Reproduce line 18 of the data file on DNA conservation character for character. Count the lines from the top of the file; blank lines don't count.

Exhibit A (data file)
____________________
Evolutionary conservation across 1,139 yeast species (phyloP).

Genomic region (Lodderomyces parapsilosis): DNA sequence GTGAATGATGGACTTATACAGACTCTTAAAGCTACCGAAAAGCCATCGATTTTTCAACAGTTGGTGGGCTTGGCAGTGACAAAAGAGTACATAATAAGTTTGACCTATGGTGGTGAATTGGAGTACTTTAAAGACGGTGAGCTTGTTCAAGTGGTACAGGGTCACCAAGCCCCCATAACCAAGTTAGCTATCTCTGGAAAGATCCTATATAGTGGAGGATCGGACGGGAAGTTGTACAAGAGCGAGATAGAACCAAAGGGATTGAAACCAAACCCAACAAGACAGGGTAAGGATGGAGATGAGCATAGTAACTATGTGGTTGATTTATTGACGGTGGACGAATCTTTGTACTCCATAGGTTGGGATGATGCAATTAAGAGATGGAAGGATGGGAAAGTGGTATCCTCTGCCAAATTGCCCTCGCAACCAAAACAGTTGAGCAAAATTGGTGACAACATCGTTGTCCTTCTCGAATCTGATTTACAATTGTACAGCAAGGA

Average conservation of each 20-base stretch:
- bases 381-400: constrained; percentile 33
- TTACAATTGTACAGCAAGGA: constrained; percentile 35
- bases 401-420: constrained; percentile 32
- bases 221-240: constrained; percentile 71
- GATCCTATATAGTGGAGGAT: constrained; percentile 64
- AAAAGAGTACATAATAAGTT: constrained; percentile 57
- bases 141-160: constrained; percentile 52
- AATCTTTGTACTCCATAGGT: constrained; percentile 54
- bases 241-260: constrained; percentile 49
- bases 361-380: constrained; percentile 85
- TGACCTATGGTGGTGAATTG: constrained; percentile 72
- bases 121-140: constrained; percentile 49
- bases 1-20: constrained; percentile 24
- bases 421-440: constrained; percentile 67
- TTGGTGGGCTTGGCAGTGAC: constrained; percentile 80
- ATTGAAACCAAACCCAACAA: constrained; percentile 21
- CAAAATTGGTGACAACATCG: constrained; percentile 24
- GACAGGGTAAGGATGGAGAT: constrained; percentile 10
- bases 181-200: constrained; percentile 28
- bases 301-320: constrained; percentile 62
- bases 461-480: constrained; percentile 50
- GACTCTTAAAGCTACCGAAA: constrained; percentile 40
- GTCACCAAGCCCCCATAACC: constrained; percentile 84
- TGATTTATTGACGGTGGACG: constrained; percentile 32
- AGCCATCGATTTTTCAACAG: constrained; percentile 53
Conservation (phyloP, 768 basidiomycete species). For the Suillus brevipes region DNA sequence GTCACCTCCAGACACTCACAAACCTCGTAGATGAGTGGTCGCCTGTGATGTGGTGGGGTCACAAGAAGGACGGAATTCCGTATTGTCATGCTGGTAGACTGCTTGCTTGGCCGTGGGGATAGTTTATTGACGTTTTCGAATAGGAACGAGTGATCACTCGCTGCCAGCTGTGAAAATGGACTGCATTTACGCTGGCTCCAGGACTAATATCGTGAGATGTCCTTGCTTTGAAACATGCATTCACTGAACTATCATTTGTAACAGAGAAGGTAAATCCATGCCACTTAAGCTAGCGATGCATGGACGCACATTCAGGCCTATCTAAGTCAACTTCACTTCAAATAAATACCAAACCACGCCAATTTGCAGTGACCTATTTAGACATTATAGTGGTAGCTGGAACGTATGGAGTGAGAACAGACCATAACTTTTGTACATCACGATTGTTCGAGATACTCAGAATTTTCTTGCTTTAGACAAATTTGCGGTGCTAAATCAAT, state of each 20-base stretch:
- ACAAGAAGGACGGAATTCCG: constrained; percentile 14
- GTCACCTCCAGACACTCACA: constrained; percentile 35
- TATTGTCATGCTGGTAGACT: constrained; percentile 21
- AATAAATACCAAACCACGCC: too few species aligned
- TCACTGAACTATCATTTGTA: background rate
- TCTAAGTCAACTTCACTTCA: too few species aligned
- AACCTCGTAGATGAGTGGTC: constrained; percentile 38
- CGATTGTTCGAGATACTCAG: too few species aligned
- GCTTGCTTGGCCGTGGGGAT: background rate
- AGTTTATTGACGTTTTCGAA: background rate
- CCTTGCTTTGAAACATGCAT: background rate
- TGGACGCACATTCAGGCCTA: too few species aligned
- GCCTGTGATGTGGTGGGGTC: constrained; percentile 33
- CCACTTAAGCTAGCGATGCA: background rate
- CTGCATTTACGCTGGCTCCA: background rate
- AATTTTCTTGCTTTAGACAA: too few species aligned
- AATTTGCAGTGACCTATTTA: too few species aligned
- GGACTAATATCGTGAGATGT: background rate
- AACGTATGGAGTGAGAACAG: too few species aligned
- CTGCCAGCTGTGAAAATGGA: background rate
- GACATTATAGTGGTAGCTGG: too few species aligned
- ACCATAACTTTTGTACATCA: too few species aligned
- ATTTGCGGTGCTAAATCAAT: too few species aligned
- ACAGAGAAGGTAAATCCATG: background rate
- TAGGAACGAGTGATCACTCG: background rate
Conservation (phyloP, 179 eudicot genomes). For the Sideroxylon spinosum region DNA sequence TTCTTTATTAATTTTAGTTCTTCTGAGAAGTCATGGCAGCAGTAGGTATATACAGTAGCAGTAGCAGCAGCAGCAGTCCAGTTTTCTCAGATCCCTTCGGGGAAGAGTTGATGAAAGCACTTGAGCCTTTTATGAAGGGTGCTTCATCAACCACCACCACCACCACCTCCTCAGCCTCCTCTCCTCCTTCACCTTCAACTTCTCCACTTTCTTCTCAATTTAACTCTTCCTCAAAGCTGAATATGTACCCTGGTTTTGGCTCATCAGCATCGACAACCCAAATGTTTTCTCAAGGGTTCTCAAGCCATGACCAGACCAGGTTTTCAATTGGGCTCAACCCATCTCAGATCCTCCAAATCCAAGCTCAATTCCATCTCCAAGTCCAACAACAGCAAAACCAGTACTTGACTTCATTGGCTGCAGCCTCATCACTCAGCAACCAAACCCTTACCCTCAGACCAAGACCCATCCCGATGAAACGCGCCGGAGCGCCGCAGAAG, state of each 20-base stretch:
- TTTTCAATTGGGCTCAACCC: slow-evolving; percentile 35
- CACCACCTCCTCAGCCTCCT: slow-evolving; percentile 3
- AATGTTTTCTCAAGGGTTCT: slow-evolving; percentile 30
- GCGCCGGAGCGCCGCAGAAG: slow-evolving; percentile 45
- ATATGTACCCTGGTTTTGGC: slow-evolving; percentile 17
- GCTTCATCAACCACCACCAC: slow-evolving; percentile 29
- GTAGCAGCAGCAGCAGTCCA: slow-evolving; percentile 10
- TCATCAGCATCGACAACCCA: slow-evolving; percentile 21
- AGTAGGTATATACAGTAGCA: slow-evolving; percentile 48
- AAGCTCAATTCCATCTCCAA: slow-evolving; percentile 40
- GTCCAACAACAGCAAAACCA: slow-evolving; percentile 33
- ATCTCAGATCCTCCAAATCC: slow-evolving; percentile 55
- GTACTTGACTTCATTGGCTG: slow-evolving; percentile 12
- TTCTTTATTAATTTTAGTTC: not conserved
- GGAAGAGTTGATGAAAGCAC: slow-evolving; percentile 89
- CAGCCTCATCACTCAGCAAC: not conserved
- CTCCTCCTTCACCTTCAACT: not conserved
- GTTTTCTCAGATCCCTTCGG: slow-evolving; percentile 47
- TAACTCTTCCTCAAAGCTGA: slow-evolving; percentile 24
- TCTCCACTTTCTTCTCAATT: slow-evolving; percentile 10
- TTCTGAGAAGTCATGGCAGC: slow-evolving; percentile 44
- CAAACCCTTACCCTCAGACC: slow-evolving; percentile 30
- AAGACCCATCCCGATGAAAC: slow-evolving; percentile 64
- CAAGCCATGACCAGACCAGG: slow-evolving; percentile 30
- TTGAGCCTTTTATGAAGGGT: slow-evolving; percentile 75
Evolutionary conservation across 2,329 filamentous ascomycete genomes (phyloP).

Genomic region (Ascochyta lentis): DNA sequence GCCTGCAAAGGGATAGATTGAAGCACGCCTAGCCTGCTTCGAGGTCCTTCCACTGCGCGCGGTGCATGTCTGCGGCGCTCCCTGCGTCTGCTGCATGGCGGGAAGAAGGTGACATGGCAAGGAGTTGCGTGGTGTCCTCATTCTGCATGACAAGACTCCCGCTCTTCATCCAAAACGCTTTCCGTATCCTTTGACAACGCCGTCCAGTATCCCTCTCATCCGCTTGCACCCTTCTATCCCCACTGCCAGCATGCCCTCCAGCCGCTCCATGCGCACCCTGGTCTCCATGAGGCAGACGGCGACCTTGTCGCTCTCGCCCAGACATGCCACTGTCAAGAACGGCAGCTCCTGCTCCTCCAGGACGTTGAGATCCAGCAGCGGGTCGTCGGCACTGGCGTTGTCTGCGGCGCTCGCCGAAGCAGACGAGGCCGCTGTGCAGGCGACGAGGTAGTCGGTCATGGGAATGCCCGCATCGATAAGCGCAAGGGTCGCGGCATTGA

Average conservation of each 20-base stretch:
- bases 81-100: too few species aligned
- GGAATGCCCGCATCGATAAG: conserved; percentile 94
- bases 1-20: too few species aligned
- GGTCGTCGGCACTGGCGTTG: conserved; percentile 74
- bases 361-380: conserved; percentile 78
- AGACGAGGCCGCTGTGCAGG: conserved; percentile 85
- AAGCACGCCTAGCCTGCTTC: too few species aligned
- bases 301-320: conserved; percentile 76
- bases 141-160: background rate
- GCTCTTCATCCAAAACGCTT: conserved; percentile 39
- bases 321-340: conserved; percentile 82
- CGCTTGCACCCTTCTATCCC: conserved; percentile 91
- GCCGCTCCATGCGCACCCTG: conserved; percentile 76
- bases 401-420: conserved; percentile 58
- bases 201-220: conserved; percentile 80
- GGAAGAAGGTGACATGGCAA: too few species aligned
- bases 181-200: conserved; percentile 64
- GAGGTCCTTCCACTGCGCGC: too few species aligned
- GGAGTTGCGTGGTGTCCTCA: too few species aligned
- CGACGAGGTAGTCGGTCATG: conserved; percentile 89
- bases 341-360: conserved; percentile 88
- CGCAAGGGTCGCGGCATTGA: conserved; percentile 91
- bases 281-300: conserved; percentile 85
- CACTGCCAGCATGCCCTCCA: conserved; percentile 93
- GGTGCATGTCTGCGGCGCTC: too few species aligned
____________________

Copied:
- TTGGTGGGCTTGGCAGTGAC: constrained; percentile 80